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An avocado a day may improve focus in the overweight © Graphic by Michael Vincent

An avocado a day may improve focus in the overweight

Published: 22nd March, 2020 at 08:00
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New research shows how small changes in diet, in this case eating avocado, can benefit cognitive health.

A daily avocado could improve the focus and attention of overweight people, a US study has found.


The finding shows how small changes in diet can benefit cognitive health. Previous research has shown that people who are overweight or obese are at a higher risk of cognitive decline in older age.

Of particular interest was a naturally occurring pigment in avocados called lutein, which is associated with cognitive benefits.

Over the course of 12 weeks, the researchers provided daily meals to 84 participants who were classed as overweight or obese. The meals were identical in calories and macronutrients, but one group’s meals included a fresh avocado, while the other group’s did not.

Before and after the study, the participants completed three cognitive tests. Two of these showed no marked difference, but the avocado-eaters performed better on a task designed to measure ‘attentional inhibition’ – the ability to stay focused on a task even when being distracted.

Read more about brain health:

“It could be that nutrients in avocados have a specific action in the brain that supports the ability to do this task in particular, or they could be more beneficial for certain cognitive abilities over others,” said Dr Naiman Khan, who led the study.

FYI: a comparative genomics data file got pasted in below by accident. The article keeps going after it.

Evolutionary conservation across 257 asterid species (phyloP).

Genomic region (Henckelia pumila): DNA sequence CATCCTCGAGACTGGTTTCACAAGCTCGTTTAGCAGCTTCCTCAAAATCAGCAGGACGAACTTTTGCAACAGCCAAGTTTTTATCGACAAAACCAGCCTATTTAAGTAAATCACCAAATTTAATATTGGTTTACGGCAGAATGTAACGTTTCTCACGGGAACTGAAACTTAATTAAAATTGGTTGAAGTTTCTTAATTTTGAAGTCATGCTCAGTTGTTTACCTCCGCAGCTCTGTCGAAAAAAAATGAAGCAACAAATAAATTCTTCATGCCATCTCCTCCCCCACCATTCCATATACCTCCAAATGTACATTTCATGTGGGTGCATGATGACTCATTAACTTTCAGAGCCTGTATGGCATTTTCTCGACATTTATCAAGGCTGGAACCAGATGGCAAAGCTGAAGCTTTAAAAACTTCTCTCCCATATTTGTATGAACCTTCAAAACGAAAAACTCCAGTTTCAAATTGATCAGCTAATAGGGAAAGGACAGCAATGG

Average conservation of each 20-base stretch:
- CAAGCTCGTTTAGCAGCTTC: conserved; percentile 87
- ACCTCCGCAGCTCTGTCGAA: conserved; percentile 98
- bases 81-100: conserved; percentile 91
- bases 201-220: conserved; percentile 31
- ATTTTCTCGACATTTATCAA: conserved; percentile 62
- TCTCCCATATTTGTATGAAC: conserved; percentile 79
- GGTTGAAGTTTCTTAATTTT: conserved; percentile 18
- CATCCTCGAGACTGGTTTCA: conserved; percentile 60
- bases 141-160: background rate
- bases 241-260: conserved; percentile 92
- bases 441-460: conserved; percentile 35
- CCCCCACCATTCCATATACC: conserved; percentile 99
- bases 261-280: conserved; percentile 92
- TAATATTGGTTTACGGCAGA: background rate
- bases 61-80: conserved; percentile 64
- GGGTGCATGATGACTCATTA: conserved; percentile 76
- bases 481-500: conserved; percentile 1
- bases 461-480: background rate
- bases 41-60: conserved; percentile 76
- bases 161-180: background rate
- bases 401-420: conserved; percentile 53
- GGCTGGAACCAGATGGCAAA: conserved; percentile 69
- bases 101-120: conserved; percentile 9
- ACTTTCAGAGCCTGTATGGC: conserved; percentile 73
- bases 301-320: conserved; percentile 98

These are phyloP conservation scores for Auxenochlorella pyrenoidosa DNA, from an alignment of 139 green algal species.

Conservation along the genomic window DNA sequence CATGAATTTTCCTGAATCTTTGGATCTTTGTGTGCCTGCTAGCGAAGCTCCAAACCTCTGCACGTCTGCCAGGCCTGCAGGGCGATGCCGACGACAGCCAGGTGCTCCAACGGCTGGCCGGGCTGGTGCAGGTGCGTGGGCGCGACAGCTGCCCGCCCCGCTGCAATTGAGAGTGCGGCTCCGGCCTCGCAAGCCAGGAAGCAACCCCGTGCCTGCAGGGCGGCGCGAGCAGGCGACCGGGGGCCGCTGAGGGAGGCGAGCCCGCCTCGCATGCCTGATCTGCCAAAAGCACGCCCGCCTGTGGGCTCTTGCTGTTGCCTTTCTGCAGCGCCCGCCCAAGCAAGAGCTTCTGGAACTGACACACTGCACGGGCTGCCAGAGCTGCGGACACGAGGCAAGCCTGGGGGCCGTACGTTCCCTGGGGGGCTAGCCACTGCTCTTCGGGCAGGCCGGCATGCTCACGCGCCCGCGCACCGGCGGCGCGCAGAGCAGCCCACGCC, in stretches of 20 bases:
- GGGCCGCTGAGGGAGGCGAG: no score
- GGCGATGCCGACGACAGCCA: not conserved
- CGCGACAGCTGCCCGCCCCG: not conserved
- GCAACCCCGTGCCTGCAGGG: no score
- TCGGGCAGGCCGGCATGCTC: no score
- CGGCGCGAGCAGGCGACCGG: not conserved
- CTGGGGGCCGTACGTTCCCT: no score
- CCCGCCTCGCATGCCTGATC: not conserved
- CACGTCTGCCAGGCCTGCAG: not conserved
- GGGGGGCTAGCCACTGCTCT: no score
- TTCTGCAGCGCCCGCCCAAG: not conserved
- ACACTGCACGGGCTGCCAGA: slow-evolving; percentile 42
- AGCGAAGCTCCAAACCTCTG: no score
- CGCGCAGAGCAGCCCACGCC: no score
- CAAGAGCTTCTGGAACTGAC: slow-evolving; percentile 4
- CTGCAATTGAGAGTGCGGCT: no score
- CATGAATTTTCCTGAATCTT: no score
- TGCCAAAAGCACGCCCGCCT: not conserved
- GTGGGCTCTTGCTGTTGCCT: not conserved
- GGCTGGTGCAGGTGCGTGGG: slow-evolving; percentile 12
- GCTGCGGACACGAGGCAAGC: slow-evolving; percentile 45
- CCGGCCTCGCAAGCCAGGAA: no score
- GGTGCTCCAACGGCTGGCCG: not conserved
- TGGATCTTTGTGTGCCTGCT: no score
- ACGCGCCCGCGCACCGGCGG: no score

Surprisingly, however, performances in the task were not correlated with the participants’ lutein levels.

“Avocados also are high in fibre and monounsaturated fats,” said graduate student Caitlyn Edwards. “It is possible that these other nutrients may have played a role in the cognitive effects we saw.”

“Our mission is to give people options,” said Khan. “There are multiple ways people can eat to optimise brain health. What we’re learning is that avocados may be one of those fruits that may be neuroprotective in certain ways.


"This work provides some evidence behind one option people have from a plethora of healthful foods that we can consume.”

Would it be possible to live healthily on only a few types of food?

Yes, but it gets harder the fewer foods you allow. To stay healthy you need carbohydrates, fats and proteins – and not just any proteins, but a mix containing all 22 amino acids from which your own proteins are built.

You need trace elements, vitamins and minerals as well. Avocados reputedly include all these, but not in the right proportions, so you’d need to choose additional foods carefully.

Read more:


James Lloyd
James LloydStaff writer, BBC Science Focus

James is staff writer at BBC Science Focus magazine. He especially enjoys writing about wellbeing and psychology.


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